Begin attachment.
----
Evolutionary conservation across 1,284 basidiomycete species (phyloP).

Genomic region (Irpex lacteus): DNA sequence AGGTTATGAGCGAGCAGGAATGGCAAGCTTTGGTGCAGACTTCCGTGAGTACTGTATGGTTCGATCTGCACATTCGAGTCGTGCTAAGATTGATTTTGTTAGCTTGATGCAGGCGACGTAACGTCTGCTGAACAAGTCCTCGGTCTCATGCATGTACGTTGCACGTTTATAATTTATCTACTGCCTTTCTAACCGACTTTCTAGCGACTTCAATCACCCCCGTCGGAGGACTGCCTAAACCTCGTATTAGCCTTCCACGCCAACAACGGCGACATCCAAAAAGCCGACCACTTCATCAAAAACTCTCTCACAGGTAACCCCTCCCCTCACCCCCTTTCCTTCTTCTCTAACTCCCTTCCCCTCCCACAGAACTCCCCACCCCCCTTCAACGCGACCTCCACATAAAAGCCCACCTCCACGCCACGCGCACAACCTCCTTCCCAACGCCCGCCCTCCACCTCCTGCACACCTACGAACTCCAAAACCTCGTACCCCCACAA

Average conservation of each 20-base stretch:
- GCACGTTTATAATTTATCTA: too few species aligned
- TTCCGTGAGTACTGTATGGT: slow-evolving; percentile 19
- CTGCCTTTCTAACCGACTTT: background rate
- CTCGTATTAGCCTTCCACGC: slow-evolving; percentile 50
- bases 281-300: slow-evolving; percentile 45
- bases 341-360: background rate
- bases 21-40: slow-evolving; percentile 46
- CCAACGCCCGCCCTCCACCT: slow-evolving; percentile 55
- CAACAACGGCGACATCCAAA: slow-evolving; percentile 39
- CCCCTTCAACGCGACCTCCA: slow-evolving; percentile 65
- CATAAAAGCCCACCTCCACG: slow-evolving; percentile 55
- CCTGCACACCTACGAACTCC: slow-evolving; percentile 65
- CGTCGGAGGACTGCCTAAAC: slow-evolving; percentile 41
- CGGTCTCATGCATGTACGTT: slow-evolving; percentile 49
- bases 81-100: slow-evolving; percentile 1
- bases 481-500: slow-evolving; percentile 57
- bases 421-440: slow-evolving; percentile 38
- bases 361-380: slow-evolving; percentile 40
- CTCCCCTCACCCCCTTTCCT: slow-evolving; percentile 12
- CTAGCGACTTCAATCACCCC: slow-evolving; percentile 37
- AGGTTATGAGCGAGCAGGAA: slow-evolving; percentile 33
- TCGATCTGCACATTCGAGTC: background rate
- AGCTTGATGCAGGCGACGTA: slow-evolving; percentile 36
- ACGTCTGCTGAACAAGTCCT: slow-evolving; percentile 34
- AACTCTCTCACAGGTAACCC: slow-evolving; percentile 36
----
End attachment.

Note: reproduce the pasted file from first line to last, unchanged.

Evolutionary conservation across 1,284 basidiomycete species (phyloP).

Genomic region (Irpex lacteus): DNA sequence AGGTTATGAGCGAGCAGGAATGGCAAGCTTTGGTGCAGACTTCCGTGAGTACTGTATGGTTCGATCTGCACATTCGAGTCGTGCTAAGATTGATTTTGTTAGCTTGATGCAGGCGACGTAACGTCTGCTGAACAAGTCCTCGGTCTCATGCATGTACGTTGCACGTTTATAATTTATCTACTGCCTTTCTAACCGACTTTCTAGCGACTTCAATCACCCCCGTCGGAGGACTGCCTAAACCTCGTATTAGCCTTCCACGCCAACAACGGCGACATCCAAAAAGCCGACCACTTCATCAAAAACTCTCTCACAGGTAACCCCTCCCCTCACCCCCTTTCCTTCTTCTCTAACTCCCTTCCCCTCCCACAGAACTCCCCACCCCCCTTCAACGCGACCTCCACATAAAAGCCCACCTCCACGCCACGCGCACAACCTCCTTCCCAACGCCCGCCCTCCACCTCCTGCACACCTACGAACTCCAAAACCTCGTACCCCCACAA

Average conservation of each 20-base stretch:
- GCACGTTTATAATTTATCTA: too few species aligned
- TTCCGTGAGTACTGTATGGT: slow-evolving; percentile 19
- CTGCCTTTCTAACCGACTTT: background rate
- CTCGTATTAGCCTTCCACGC: slow-evolving; percentile 50
- bases 281-300: slow-evolving; percentile 45
- bases 341-360: background rate
- bases 21-40: slow-evolving; percentile 46
- CCAACGCCCGCCCTCCACCT: slow-evolving; percentile 55
- CAACAACGGCGACATCCAAA: slow-evolving; percentile 39
- CCCCTTCAACGCGACCTCCA: slow-evolving; percentile 65
- CATAAAAGCCCACCTCCACG: slow-evolving; percentile 55
- CCTGCACACCTACGAACTCC: slow-evolving; percentile 65
- CGTCGGAGGACTGCCTAAAC: slow-evolving; percentile 41
- CGGTCTCATGCATGTACGTT: slow-evolving; percentile 49
- bases 81-100: slow-evolving; percentile 1
- bases 481-500: slow-evolving; percentile 57
- bases 421-440: slow-evolving; percentile 38
- bases 361-380: slow-evolving; percentile 40
- CTCCCCTCACCCCCTTTCCT: slow-evolving; percentile 12
- CTAGCGACTTCAATCACCCC: slow-evolving; percentile 37
- AGGTTATGAGCGAGCAGGAA: slow-evolving; percentile 33
- TCGATCTGCACATTCGAGTC: background rate
- AGCTTGATGCAGGCGACGTA: slow-evolving; percentile 36
- ACGTCTGCTGAACAAGTCCT: slow-evolving; percentile 34
- AACTCTCTCACAGGTAACCC: slow-evolving; percentile 36